Speculation will run rampant up until the moment just before Burke steps to the podium, when he caustically taunts a rival GM about his pending selection, ruining the reveal.Â But is there something we should know about Burke that heâ€™s not telling us?
I back-tested the last seven drafts that Burke has participated in – three with Toronto, four with Anaheim – going back to 2005.Â In those seven drafts, Burke selected a total of 52 players.Â Only eight of them, or 15.9 percent, are European-born or European-trained (all others are North American).
After jumping 30 spots in the most recent International Scouting Service report, the 2012 MLHS Draft Profiles turns its watchful eye to Oshawa Generals centerman and Jack-of-all-trades, Scott Laughton.
Thereâ€™s a lot to like about Scott Laughton, who recorded 21 goals, 32 assists and 101 PIM in 64 games, skating mostly on a line with Christian Thomas (40th overall in 2010 by NYR) and Andy Andreoff (80th overall in 2011 by LAK).Â After starting the year slowly, Scott Laughton has developed into a reliable two-way force in the â€˜Shwa.
What Scott Laughton has that should separate him from the pack is will.Â Simply put, the guy works hard each night and was relied upon as a special teams cog over older, more established players on the Generals roster. He initiates contact, and is dogged in his pursuit of the puck.Â And despite a relatively average frame (6-foot-1, 178 pounds), heâ€™s a willing pugilist.Â He might want to rein-in that last element of his game for future success, as his any-situation utility is moot while heâ€™s in the sin bin.
Photo: Rebecca Cook/Reuters
On Sunday I shared with you most of the highlights from Brian Burkeâ€™s appearance at an executive breakfast.Â Due to time constraints and formatting issues (and word count.Â Thatâ€™s Petrielliâ€™s bit), I had to omit an excellent story that Burke told about an altercation between the Fire Department of Vancouver and former Canucks tough guy Donald Brashear near the end of his tenure there. Â With the movies like Goon and Slap Shot portraying hockey players are lug nuts who can barely function in normal society, Burke related a story that in no way dispels this motif.
As a caveat to both the readers and potential claimants in a libel suit, I cannot certify the veracity of this particular story.Â I got the sense that Brian Burke is close to his Irish roots in that heâ€™s an admitted lapsed Catholic and that the point of a story isnâ€™t the facts, itâ€™s the story.Â My family can relate.Â But this was a tale that Burke told the assembled group last Wednesday, and Iâ€™d feel derelict in my duty not to pass it along.Â Burke re-enacted two scenes, playing out both parts, from a phone call with the Fire Chief of Vancouver Fire and Rescue Services and an in-person meeting with Donald Brashear.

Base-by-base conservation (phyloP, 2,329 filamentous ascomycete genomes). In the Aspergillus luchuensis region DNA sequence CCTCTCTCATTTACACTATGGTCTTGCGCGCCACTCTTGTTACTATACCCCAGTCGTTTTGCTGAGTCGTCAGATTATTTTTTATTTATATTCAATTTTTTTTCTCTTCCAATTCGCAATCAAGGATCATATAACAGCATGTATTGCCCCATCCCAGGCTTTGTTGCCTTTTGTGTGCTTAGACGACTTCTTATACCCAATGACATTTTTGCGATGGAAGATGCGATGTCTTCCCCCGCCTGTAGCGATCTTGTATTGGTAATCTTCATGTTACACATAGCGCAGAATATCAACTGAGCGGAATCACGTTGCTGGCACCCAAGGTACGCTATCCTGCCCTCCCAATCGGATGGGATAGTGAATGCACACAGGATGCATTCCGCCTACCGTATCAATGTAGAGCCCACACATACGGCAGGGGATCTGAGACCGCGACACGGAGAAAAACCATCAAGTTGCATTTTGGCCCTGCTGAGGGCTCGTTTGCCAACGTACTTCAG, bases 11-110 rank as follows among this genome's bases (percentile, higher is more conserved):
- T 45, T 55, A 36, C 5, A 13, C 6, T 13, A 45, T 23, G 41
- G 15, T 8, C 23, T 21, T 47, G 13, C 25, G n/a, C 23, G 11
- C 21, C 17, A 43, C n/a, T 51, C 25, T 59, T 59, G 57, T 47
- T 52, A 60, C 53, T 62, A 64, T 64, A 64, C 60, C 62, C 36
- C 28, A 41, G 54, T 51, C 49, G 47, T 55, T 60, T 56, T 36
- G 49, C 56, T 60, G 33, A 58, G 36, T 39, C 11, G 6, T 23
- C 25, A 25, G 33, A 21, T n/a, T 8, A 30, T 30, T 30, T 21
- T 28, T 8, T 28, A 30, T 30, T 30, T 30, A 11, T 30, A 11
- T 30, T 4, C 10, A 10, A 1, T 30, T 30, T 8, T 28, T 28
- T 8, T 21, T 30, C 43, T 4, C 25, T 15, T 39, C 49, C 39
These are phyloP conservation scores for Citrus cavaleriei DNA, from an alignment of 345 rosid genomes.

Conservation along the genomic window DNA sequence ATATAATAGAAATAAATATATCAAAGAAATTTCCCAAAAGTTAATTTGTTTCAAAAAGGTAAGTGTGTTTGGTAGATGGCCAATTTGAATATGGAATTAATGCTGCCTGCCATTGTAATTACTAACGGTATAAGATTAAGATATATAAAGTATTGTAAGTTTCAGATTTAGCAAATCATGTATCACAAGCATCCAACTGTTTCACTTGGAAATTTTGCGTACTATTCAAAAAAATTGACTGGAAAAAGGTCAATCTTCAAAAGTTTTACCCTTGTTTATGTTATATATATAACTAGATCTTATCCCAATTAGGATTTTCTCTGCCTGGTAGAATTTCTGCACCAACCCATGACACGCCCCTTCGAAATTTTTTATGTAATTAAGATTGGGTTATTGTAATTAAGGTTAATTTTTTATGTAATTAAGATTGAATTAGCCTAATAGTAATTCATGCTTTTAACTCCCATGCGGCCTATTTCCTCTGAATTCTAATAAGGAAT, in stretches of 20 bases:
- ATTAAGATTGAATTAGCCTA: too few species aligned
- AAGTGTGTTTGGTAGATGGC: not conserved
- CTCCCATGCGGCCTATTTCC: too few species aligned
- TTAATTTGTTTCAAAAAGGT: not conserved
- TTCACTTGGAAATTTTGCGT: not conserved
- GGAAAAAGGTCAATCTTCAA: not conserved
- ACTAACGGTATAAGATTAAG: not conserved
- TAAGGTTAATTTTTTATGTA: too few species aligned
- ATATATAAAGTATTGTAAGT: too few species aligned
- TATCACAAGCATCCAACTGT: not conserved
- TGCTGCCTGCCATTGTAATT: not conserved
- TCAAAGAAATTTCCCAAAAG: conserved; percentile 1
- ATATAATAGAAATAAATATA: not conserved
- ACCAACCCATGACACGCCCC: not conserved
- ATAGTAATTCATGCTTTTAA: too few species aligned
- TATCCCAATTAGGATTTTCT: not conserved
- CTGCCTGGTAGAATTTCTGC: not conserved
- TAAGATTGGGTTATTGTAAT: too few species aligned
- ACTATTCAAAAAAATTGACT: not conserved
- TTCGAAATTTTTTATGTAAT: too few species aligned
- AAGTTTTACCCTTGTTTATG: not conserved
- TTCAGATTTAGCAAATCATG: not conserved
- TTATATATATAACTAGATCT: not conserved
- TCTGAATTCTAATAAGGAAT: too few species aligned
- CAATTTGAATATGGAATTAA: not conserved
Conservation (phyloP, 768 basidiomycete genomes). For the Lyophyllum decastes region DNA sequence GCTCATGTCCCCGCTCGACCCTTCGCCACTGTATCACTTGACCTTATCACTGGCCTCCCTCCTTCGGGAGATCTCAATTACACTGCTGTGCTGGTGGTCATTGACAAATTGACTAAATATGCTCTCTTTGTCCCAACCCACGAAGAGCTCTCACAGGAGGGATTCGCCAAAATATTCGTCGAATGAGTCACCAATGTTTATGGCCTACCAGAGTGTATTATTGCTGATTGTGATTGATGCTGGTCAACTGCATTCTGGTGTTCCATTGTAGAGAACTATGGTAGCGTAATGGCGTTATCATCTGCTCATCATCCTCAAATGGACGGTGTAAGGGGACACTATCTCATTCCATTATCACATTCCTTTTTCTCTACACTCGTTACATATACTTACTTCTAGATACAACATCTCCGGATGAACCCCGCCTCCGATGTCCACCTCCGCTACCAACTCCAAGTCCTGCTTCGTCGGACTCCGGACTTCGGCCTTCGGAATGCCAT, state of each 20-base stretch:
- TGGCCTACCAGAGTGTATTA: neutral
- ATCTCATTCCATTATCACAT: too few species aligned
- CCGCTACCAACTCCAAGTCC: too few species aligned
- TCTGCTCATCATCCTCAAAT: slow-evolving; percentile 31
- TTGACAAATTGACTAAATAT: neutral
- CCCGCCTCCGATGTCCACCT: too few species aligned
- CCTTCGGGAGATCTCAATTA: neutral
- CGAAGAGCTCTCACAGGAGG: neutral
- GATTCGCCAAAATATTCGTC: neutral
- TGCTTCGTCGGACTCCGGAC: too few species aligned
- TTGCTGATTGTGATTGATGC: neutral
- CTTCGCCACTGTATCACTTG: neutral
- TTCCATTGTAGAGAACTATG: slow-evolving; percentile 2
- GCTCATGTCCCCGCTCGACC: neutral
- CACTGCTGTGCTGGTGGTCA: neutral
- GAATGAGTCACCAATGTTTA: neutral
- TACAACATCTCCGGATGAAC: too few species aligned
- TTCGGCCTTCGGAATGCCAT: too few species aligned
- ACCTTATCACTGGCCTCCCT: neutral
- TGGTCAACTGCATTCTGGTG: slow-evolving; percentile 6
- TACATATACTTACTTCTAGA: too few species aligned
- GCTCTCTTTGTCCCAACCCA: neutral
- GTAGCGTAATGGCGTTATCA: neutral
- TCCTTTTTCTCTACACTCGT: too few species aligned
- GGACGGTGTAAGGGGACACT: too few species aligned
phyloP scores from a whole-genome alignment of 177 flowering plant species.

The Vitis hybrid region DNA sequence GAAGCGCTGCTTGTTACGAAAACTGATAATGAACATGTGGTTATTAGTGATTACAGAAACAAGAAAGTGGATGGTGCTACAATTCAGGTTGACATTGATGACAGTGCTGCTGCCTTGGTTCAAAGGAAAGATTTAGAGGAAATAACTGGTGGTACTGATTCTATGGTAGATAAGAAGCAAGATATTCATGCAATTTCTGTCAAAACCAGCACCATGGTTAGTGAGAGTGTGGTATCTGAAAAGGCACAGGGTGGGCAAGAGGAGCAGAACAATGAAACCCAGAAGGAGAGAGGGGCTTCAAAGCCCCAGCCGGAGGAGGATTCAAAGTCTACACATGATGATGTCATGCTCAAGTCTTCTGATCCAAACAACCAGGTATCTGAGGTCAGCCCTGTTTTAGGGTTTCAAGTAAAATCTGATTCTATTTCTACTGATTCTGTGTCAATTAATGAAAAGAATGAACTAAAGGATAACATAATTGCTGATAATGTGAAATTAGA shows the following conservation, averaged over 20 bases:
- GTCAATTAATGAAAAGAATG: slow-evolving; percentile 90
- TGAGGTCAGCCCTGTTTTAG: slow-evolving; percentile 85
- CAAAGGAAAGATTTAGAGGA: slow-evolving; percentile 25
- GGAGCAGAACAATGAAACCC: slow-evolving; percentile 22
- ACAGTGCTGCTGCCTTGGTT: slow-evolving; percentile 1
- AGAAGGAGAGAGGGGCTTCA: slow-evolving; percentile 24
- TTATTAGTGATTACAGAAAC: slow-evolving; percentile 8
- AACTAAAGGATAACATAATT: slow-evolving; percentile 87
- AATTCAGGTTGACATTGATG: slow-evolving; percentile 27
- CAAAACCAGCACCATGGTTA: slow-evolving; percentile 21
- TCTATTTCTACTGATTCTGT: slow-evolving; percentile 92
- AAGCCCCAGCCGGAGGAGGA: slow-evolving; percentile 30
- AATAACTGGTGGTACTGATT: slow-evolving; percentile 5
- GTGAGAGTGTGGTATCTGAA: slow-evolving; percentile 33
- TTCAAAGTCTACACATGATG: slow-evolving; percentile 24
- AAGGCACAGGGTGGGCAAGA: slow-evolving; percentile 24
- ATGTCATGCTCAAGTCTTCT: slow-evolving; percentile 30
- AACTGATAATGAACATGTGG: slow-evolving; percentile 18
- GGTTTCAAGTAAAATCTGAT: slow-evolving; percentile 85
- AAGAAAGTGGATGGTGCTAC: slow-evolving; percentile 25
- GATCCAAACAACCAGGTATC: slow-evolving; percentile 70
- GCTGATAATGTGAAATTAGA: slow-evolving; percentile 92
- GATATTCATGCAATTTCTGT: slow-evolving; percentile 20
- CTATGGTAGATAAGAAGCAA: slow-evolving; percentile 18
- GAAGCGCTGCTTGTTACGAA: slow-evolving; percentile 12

Photo: Graham Hughes/The Canadian Press
This past Wednesday I had the great good fortune to see the guest speaker, Toronto Maple Leafs President and GM Brian Burke, at the Scotiabank Â® Presidentâ€™s Breakfast.Â In no way should I have been in attendance at this swanky affair used to reward lucrative business clients and senior management, but my branch manager is an avid hockey fan and when a favoured client had to pull out, I was a last minute substitution.Â As we stand on the eve of the trade deadline with the Leafs in a tailspin, Iâ€™d like to share with you some of the highlights from Burkeâ€™s speech and Q&A session held in the opulent Ratcliffe Room on the 63rd floor of Scotia Plaza.
As a brief primer, I must report that Brian Burke is a terrific raconteur who speaks confidently and lucidly at all times; but when given a chance exhibits a tremendous, ribald sense of humour.Â His bravado and bluntness quickly came to light as he approached the podium.Â With a cup of coffee and some prepared notes in hand, I expected him to begin formally with pleasantries and platitudes for his sponsor.Â Instead, raucous laughter met his opening line regarding the Leafs OT loss to the New Jersey Devils the night previous, â€œSo that goal was horseshit!â€
Darren Calabres/Canadian Press
For fans expecting GM Brian Burke to make a big splash next Monday, prepare to be disappointed. Â After acquiring Joffrey Lupul a month ahead of D Day in 2011, Burke equated the deadline frenzy to ethnic party favours, â€œitâ€™s almost like a party with a piÃ±ata, everyoneâ€™s going for one player and everyoneâ€™s swinging at it.â€Â These are not the words of a man willing make a knee jerk trade just to appease his Twitter feed.
Below are the trades the Leafs have made on the past three trade deadline days.Â Aside from showcasing just how far the team has come, it speaks volumes that the best player Brian Burke has acquired for the Leafs at the deadline is Olaf Kolzig (about ten years past prime).
Photo: Vintage Leafs
Mats Sundin, perhaps the most hotly debated Leaf of all time (sorry, Phil), is in town.Â His number is being honoured this Saturday against the Montreal Canadiens, and the recluse-in-retirement has come back to Toronto for the festivities.
Maybe the best Leaf of the past two decades, he was an affable if reserved player both on and off the ice.Â He was no flash in the pan; he became the leading Leaf scorer through 13 seasons of determined consistency.Â Known for foppish locks, McDonaldâ€™s commercials, and breaking hearts, Mats’ mere presence always caused a stir.Â And on Saturday heâ€™ll be in the ACC, just a stoneâ€™s throw from the Hockey Hall of Fame.Â Heâ€™s eligible this coming fall, and it begs the question: Is Mats Sundin a first ballot hall of famer?Â
Having collected 9 of a possible 10 points in their last 5 games, and coming off back to back shut outs by James Reimer, the Toronto Maple Leafs look to move into 7th place in the East as they take on the surging Edmonton Oilers tonight at the ACC.
Box Score | Ice Time | Recap
God damn! It was a night of many happy returns, as the Toronto Leafs held on for a tough 1 â€“ 0 win against the Pittsburgh Penguins.Â After clutching defeat from the jaws of victory last night the Leafs returned to the ACC, where theyâ€™ve been good this year, and managed to play an effective defensive game.Â James Reimer recorded his second shut out of the season in his first game since January 17th, overshadowing the welcomed return of John-Michael Liles and Colby Armstrong.
Someone’s going to be handing out tardy slips, and some notable names are missing around the NHL.Â So join us for the Wednesday Mashup and take a look at the presence ofÂ absence in the league this week.
Alexander Ovechkin, freshly suspended, will not be taking part in the Some Stars Game this weekend.Â Ovechkin not wanting to play due to the suspension is specious reasoning, no two ways about it.Â His inclusion to the festivities this year was on previous history and name, not merit.Â Heâ€™s one of the games poster boys, someone who generates revenue at these events.Â In what amounts to a flash bulb hyped game of shinny, Ovechkin could have put a little shine on his image.Â He could stand to put in some face time.